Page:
In the recent past, candidates like Shyam Saran, of the 1970 IFS batch, and Shiv Shankar Menon, of the 1972 IFS batch, were chosen on the basis of merit rather than strict seniority. These selections had caused a lot of heartburn among those who lost out despite their seniority. Some resigned. One of them, Veena Sikri, then posted as India’s high commissioner to Bangladesh, went on long leave and later challenged the government’s decision before the Central Administrative Tribunal. She says, “The government has every right to choose the person it wants as foreign secretary. But the selection must be a transparent process and others should know why they are being overlooked. Only a transparent selection process will motivate people working in the government.”
The government then reverted to choosing mainly on the basis of seniority. Mathai, and his predecessor Nirupama Rao, were both chiefly chosen on where they stood on the IFS seniority roster. Some former diplomats point out that, ideally, a foreign secretary should be a person who can get on with a wide variety of people—politicians, parliamentarians, foreign diplomats and envoys as well as colleagues in the diplomatic corps. The incumbent must have the ability to be accommodative on certain issues but also show firmness and resolve on others. “Irrespective of who is chosen as the foreign secretary, he can never be a rubber stamp,” says former Indian diplomat Talmiz Ahmad. For, he says, the foreign secretary provides crucial inputs to the PM.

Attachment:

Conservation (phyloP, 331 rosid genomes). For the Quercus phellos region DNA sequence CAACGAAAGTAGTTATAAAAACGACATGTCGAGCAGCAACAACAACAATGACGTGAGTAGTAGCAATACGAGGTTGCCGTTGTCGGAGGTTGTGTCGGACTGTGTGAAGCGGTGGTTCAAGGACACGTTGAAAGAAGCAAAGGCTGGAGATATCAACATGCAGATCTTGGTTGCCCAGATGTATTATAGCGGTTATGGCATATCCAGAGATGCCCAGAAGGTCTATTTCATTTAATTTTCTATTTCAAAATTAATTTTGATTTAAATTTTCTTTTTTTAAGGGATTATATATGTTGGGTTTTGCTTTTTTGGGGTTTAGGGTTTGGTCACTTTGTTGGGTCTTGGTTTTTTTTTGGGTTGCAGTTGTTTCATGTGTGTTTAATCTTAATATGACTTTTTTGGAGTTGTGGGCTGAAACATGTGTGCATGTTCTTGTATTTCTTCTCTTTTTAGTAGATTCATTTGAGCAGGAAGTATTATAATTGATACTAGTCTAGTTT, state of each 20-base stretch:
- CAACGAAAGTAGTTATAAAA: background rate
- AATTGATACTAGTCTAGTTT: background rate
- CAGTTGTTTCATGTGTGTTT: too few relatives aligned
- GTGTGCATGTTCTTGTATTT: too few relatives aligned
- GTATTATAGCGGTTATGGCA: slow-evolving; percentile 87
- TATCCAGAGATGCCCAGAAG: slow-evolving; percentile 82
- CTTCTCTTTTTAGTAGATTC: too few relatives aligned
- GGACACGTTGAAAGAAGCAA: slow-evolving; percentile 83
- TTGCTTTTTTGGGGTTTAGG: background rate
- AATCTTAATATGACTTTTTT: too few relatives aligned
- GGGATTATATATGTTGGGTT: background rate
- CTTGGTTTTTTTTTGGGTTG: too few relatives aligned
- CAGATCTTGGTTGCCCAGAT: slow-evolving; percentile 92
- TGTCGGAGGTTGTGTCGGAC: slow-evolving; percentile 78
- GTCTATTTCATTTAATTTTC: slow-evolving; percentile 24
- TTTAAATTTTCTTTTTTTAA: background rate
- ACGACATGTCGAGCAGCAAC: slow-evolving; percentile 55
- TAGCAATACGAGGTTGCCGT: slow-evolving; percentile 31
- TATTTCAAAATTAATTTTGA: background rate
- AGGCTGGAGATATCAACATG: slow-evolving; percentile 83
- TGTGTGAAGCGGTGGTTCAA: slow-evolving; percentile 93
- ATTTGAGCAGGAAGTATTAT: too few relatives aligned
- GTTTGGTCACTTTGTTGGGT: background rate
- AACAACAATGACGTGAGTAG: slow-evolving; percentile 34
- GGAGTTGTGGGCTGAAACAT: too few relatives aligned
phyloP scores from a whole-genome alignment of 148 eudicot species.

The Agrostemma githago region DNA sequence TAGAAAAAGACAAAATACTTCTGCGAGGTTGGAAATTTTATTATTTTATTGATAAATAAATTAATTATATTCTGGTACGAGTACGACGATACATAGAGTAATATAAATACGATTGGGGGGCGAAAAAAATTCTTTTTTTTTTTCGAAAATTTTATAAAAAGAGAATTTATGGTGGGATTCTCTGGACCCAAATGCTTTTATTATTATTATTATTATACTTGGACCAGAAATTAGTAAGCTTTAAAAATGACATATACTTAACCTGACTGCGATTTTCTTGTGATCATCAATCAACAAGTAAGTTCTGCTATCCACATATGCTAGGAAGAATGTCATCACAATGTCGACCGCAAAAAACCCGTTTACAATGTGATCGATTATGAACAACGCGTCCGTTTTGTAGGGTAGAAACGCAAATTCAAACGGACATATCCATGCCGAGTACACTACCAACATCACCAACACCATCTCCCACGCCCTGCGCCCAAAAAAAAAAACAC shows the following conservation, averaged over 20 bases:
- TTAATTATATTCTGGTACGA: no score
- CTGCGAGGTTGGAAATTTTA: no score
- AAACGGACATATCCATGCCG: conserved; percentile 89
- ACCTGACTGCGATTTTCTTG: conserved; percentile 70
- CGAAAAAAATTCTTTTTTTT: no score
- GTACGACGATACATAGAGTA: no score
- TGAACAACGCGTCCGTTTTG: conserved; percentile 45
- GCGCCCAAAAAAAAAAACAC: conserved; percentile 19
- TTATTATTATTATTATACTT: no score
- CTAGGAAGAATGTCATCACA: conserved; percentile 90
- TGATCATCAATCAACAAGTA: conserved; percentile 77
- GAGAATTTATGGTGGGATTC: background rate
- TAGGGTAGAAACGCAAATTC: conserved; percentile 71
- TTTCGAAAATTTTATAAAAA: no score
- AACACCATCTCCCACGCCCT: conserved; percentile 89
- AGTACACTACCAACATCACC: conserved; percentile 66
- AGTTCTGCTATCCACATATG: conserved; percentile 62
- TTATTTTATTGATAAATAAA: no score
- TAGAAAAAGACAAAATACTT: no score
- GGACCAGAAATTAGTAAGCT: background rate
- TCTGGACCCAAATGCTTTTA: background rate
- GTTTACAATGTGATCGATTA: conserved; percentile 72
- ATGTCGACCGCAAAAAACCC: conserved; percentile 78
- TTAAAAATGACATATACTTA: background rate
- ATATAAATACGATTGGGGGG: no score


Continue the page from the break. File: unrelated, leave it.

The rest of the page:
But what makes the foreign secretary’s selection so special and why does it generate so much interest among so many? Unlike his counterparts in other departments or ministries, the foreign secretary is also the chief administrative officer and heads the Indian Foreign Service (IFS). Therefore, he enjoys a certain gravitas among his counterparts in other ministries. The other reason for the growing interest in the choice of the foreign secretary is because the perception of Indian diplomacy and foreign policy has changed. In the past, people associated the diplomatic service mainly with glamour—foreign postings, well-groomed people moving in elite international circuits. But much of that has changed, especially after the Pokhran II nuclear tests of May 1998, the aftermath of which naturally saw wide media coverage of India’s engagement with foreign powers and regional balances. Even regional media networks covered these engagements, and rights groups, anti-nuclear lobbies and others began to follow and debate diplomatic decisions. Regional parties, which have found increasing play in an era of coalition politics, have also started paying attention to the country’s diplomatic moves. Also, with the states playing a more assertive role on issues which often overlap with foreign policy, such as economic diplomacy, climate change, global terrorism and human rights, interest in the subject seems to have widened.
So will the next foreign secretary be a lady or a gentleman? No clue yet. And while most are trying to hedge their bets on the next incumbent, it will come as a huge surprise if the political leadership breaks the current trend of going by seniority plus merit.